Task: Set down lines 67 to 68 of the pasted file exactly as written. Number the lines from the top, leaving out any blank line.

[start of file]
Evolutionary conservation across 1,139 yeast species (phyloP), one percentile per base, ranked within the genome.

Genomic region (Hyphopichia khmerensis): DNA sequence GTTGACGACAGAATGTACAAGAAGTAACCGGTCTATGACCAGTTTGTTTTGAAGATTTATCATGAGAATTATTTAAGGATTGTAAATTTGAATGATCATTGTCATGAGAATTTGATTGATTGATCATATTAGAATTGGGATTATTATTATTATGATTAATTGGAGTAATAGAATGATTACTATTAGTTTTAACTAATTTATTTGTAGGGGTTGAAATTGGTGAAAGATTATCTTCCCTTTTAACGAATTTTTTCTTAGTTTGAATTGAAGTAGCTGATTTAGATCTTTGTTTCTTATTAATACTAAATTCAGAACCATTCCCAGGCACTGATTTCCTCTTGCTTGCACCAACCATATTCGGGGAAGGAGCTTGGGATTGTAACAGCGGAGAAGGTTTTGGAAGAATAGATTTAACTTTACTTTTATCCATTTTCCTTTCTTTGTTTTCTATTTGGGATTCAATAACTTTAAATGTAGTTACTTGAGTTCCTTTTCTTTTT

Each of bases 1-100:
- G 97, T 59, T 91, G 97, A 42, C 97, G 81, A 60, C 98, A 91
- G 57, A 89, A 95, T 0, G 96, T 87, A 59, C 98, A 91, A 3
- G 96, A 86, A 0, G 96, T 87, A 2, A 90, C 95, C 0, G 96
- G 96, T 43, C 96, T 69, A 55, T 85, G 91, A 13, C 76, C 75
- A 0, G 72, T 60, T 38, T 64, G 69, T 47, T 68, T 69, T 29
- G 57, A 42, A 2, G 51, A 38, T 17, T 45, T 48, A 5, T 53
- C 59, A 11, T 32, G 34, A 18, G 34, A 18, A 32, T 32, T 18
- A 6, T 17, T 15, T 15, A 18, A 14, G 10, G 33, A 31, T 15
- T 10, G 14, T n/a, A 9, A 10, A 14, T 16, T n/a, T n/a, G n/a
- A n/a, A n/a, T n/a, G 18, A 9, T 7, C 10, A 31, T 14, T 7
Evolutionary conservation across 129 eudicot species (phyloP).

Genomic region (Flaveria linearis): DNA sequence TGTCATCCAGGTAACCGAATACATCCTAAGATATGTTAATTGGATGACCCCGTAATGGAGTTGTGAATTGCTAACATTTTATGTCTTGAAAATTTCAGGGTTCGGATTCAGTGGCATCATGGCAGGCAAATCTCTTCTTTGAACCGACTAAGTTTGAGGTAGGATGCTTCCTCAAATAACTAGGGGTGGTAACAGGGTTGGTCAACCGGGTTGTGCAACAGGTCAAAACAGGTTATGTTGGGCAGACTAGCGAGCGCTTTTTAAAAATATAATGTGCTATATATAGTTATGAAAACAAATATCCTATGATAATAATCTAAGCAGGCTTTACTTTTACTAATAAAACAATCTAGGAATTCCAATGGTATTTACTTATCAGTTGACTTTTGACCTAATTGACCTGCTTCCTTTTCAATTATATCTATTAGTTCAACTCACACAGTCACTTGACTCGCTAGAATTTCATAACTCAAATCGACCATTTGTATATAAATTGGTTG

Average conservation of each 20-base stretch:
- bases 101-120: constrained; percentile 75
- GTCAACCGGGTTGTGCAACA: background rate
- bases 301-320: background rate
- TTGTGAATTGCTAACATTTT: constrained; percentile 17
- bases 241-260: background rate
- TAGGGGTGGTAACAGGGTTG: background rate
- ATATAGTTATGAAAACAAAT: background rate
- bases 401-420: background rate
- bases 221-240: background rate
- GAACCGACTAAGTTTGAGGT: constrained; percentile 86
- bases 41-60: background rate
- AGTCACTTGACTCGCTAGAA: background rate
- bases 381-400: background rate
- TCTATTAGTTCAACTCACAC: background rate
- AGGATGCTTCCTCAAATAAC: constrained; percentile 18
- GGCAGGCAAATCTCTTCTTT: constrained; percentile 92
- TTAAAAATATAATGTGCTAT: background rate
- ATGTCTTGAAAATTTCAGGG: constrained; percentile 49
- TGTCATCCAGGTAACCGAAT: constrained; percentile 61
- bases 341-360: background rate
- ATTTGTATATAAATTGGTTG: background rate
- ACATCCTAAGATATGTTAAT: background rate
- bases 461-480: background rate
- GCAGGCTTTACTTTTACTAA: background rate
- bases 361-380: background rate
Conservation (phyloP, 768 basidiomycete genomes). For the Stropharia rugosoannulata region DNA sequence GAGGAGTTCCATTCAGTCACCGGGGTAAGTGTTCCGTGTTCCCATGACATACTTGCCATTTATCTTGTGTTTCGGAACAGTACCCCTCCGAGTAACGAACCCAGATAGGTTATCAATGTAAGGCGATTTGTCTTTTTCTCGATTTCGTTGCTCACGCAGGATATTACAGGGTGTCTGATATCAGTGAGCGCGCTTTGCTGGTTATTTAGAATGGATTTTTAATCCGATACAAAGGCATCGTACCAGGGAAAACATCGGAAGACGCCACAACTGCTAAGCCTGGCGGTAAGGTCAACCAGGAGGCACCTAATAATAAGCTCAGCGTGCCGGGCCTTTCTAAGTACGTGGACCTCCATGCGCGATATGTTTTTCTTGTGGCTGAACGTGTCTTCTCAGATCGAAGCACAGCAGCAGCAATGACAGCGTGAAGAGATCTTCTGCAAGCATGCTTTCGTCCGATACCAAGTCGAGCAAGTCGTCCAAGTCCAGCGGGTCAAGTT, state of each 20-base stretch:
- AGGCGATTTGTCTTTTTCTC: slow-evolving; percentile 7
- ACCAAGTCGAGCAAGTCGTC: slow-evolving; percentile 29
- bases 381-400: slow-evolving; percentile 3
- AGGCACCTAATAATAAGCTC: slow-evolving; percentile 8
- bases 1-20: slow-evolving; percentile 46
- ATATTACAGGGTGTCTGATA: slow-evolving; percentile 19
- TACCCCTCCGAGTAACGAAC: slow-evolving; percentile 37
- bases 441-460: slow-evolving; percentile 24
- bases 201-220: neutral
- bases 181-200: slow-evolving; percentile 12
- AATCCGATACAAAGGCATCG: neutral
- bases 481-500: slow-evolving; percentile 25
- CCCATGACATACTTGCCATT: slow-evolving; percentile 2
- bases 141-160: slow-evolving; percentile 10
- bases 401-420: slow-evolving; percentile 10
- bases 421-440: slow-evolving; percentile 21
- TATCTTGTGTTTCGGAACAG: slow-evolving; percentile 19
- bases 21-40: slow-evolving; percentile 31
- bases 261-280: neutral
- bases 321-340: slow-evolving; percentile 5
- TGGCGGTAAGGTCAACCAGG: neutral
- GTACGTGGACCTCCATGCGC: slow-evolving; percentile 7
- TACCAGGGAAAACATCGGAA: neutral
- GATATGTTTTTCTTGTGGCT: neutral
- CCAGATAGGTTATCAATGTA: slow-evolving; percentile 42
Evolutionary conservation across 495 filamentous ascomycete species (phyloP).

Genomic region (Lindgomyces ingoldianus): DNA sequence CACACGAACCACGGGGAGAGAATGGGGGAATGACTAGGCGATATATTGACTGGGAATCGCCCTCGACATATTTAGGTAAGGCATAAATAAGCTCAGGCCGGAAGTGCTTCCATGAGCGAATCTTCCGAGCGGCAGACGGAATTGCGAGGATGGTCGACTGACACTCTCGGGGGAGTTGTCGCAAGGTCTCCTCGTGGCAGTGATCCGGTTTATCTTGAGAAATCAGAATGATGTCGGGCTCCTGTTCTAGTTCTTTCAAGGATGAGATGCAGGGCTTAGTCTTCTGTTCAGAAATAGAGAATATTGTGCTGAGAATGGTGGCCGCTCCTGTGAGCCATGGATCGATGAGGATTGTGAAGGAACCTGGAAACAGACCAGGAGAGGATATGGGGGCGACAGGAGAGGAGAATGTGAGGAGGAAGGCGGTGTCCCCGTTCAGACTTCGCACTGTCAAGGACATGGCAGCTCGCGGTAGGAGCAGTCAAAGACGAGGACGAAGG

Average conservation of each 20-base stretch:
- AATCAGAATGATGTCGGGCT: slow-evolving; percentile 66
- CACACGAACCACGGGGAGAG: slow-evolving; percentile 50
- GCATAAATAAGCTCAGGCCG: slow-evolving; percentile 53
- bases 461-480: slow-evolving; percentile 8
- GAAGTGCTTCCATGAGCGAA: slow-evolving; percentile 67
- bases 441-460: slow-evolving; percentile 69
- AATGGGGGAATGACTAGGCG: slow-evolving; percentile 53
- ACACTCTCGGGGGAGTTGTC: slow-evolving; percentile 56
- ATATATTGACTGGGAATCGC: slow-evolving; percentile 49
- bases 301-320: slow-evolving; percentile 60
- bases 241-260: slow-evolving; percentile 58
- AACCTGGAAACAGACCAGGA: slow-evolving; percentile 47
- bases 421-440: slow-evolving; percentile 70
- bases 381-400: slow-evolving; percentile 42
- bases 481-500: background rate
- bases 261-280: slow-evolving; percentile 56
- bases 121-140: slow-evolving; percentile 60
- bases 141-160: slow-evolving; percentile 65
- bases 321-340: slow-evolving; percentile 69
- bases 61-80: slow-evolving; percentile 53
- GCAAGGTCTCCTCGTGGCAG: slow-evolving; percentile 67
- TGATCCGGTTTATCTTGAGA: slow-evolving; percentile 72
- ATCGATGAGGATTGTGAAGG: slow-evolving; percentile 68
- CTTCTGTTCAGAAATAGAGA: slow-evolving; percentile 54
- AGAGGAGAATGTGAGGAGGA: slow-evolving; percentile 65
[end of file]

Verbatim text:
- CCAGATAGGTTATCAATGTA: slow-evolving; percentile 42
Evolutionary conservation across 495 filamentous ascomycete species (phyloP).